Why the modern-day oil and gas industry needs millennials to survive
(Words by a key spokesperson from ADIPEC)
A 2016 report by McKinsey & Company found that 14% of millennials said they would not work in the oil and gas industry because of its negative image – the highest percentage of any industry. With millennials set to comprise 75% of the workforce by 2025, it is imperative for companies within the oil and gas industry do more to attract younger talent.
In recent years, the oil and gas industry has seen the landscape in which it operates undergo significant change, marked by a West-East shift in socio-political and economic power and influence. This shift in influence is perhaps most exemplified by the long-awaited free trade agreement (FTA) between the European Union (EU) and the Gulf Cooperation Council (GCC).
The six countries of the GCC represent an important region for the EU and represented its fourth largest export market in 2016. This new FTA also provides a massive opportunity for growth for the GCC, particularly its oil and gas industries. Abu Dhabi – an Emirate whose economy was driven largely by the advancement of local oil and gas infrastructure – is already well on its way towards capitalizing on this opportunity. In May, the Abu Dhabi National Oil Company, ADNOC, held an investment forum to highlight the growing importance the company gives to its fledgling downstream business.
The forum attracted industry luminaries from across the EU, with the chief executives of BP, Total, Eni, HSBC, and Siemens in attendance. With US oil use predicted to fall by3 million barrels per day (bpd) and the EU’s by 4.3 million bpd by 2014; Asia’s predicted rise 0f 8.6 million bpd during the same period, is one of the key drivers behind the EU’s increased desire to secure a foothold in the emerging Middle East market.
Abu Dhabi’s downstream sector has plenty of potential to grow – the Gulf Petrochemical Association assessed the UAE’s 2016 petrochemical capacity as 13 million tonnes per year (Mtpa), compared with Saudi Arabia’s 106 million tonnes per year (Mtpa). To close that gap, Abu Dhabi has begun utilizing increasingly sophisticated technologies and hiring more technologically astute employees. There is no generation better equipped to lead Abu Dhabi’s growth in this sector than the ‘digital natives’ – the millennials.
To prepare this generation for the task, Abu Dhabi has implemented several initiatives aimed at fostering the skills and experience necessary for a career in the oil and gas industry. Last month, employees from ADNOC, many of whom were women, became the first group of trainees to start a two-year professional development programme with European oilfield services company Schlumberger. The initiative is part of a wider joint venture between ADNOC and Schlumberger which previously saw Schlumberger license ADNOC’s proprietary offshore drilling technology for use in their own portfolio of drilling services. Concurrently, initiatives have been put in place to help the current leaders of the oil and gas industry prepare and welcome the millennial generation and be able to adequately accommodate their working styles and aspirations.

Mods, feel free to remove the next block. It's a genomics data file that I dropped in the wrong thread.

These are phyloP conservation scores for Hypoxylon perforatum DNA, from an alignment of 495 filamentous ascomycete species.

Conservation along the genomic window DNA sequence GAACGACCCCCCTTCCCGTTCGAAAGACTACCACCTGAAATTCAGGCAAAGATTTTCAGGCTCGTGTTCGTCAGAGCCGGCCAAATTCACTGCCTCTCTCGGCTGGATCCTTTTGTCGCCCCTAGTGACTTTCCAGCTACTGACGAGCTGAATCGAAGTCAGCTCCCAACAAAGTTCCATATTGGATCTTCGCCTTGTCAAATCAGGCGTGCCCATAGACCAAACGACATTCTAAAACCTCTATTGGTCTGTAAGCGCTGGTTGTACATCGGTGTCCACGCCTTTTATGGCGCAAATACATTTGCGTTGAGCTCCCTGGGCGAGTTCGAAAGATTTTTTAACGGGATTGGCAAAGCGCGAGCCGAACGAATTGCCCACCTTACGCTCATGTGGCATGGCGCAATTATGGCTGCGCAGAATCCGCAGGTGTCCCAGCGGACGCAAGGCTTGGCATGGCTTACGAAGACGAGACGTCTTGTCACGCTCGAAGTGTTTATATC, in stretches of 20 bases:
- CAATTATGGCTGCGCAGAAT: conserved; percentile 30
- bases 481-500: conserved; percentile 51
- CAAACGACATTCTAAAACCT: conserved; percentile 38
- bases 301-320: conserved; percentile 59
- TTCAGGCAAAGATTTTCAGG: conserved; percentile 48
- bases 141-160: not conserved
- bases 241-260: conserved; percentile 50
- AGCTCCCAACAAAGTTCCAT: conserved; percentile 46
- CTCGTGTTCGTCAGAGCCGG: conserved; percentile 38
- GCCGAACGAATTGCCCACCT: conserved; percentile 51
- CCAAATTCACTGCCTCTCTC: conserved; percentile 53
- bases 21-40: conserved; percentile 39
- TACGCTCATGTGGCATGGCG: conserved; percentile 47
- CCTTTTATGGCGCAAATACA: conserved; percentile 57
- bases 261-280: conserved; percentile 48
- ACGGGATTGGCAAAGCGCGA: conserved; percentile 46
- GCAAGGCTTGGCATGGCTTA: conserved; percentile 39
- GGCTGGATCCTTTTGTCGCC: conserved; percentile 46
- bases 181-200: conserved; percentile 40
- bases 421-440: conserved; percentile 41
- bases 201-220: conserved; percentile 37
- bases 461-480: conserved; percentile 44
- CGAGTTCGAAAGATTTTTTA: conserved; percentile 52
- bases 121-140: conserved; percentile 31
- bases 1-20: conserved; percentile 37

In a research paper produced as part of a collaboration between Deloitte and the Billie Jean King Leadership Initiative (BJKLI), it was found that millennials tended to define diversity beyond demographic characteristics and more along the lines of cognitive diversity and the variety of experiences and perspectives that each individual brings to the table. More than any prior generation, millennials emphasize that they see inclusion as fundamental to the way companies do business.
The Abu Dhabi International Petroleum Exhibition and Conference (ADIPEC), the world’s leading oil and gas conference, provides a platform for the industry’s key officials and influencers to convene and discuss issues facing the industry and its future; leading the narrative regarding all things oil and gas. ADIPEC routinely attracts the industry’s most influential leaders. One such dignitary scheduled to participate in a panel discussion during this year’s conference is His Excellency Suhail Mohamed Al Mazrouej, the UAE’S Minister of Energy who will be on hand to discuss Abu Dhabi’s plans for encouraging the next generation of careers in oil and gas. These plans include investing in science, technology, engineering and mathematics (STEM subjects) and oil and gas training; while developing tech-savvy skills sets.
With changing demands across many of the industry’s traditional markets, the escalating trade dispute between the US and China, and the rise of digitalization and globalization; understanding how to transform diversity of thought and technical proficiency amongst millennials into a high performing workflow in emerging markets such as Abu Dhabi can create a positive impact on bottom-line results.